Becker just put up a statement on their website about the Kubitz situation. The statement doesn’t actually say what Kubitz did, doesn’t contain an apology from Kubitz, and hides behind religious toleration rhetoric when that’s not even the point of what happened here. Let’s give it a close read….

double red triangle arrows Continue reading “Is Walter Kubitz The Greatest Lawyer Of All Time?”

As an openly gay attorney at Becker & Poliakoff for over nine years, I know that the email sent by this attorney does not reflect the core values of this firm. In fact, Becker & Poliakoff is committed to diversity as reflected by the firm’s hiring practices, outreach and diversity scholarships awarded annually.

Michael Gongora, a shareholder at Becker & Poliakoff, explaining how outreach and scholarships might help future Becker lawyers learn where AIDS comes from. The firm says it has taken “immediate and severe” action against Walter Kubitz in light of his homophobic firm-wide email, but still refuses to announce the nature of the action. Kubitz’s profile is still up on the firm website, so I’m wondering if Becker management understands what “immediate and severe” even means.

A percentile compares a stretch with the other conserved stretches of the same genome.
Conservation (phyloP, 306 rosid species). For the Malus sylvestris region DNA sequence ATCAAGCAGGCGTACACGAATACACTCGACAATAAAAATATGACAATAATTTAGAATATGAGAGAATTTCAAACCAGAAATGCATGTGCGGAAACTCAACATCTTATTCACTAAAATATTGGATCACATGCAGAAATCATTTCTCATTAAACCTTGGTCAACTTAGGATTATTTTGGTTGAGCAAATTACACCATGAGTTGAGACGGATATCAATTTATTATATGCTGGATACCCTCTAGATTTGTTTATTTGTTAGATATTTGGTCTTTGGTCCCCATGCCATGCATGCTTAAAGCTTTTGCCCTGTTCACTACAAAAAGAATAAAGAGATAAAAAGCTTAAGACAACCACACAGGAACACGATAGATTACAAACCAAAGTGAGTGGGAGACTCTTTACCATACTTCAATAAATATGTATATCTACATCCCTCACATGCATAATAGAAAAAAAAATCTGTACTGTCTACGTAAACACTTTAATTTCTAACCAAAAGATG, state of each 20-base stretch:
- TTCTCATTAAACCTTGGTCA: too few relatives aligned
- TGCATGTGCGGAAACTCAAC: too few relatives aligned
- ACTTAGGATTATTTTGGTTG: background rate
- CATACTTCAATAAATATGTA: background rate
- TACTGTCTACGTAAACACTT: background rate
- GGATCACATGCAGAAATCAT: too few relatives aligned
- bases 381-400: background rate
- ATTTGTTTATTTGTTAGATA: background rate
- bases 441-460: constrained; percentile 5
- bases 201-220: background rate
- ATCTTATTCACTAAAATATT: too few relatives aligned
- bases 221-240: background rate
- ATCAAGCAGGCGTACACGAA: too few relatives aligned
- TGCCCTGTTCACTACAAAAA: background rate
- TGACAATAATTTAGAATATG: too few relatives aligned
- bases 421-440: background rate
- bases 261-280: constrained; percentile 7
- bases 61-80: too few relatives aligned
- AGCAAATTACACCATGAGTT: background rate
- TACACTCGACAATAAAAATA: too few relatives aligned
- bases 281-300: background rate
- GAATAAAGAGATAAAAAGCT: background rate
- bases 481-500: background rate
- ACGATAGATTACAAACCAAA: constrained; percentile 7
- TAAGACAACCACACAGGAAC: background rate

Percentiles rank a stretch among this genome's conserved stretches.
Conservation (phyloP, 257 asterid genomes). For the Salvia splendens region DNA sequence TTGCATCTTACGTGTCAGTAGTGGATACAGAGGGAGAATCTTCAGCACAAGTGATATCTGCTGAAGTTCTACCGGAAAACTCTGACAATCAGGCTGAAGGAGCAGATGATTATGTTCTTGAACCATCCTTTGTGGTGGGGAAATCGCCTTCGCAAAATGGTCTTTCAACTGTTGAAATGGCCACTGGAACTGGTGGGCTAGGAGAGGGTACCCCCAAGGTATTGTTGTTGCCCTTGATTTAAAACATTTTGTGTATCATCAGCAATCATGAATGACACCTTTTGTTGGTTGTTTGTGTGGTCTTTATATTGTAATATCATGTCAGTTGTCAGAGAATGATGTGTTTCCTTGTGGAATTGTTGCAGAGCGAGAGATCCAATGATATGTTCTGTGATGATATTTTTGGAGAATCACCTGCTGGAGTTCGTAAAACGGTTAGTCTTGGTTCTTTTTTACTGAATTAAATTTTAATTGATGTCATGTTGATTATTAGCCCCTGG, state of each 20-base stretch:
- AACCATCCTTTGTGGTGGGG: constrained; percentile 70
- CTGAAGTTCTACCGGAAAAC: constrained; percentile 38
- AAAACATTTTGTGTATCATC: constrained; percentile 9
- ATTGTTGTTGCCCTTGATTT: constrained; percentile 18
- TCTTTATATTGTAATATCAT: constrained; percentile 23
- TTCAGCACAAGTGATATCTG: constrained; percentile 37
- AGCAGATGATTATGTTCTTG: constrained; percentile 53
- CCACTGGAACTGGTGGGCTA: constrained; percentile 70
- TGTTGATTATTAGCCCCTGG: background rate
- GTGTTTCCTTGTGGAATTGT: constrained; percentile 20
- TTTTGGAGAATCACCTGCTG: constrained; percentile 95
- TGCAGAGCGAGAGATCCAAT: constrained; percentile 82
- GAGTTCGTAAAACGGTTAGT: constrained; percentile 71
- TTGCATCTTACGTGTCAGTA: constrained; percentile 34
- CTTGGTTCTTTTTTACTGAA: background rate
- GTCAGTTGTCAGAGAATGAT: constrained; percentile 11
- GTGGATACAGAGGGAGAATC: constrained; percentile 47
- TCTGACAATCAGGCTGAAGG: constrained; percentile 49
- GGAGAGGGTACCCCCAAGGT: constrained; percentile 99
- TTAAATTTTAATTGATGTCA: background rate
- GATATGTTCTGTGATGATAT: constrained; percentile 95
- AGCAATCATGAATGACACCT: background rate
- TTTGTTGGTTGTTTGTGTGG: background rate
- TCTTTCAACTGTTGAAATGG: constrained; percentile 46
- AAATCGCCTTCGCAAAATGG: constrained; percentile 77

Judge Richard Posner isn’t amused.

As we mentioned in Morning Docket and on Twitter, yesterday’s Seventh Circuit arguments weren’t fun for the defenders of Wisconsin and Indiana’s same-sex marriage bans. The three judges, especially Judge Richard Posner, were tough — very tough.

Chris Geidner of BuzzFeed, a leading chronicler of marriage-equality litigation, described the proceedings as “the most lopsided arguments over marriage bans at a federal appeals court this year.” Ian Millhiser of ThinkProgress called it “a bloodbath.”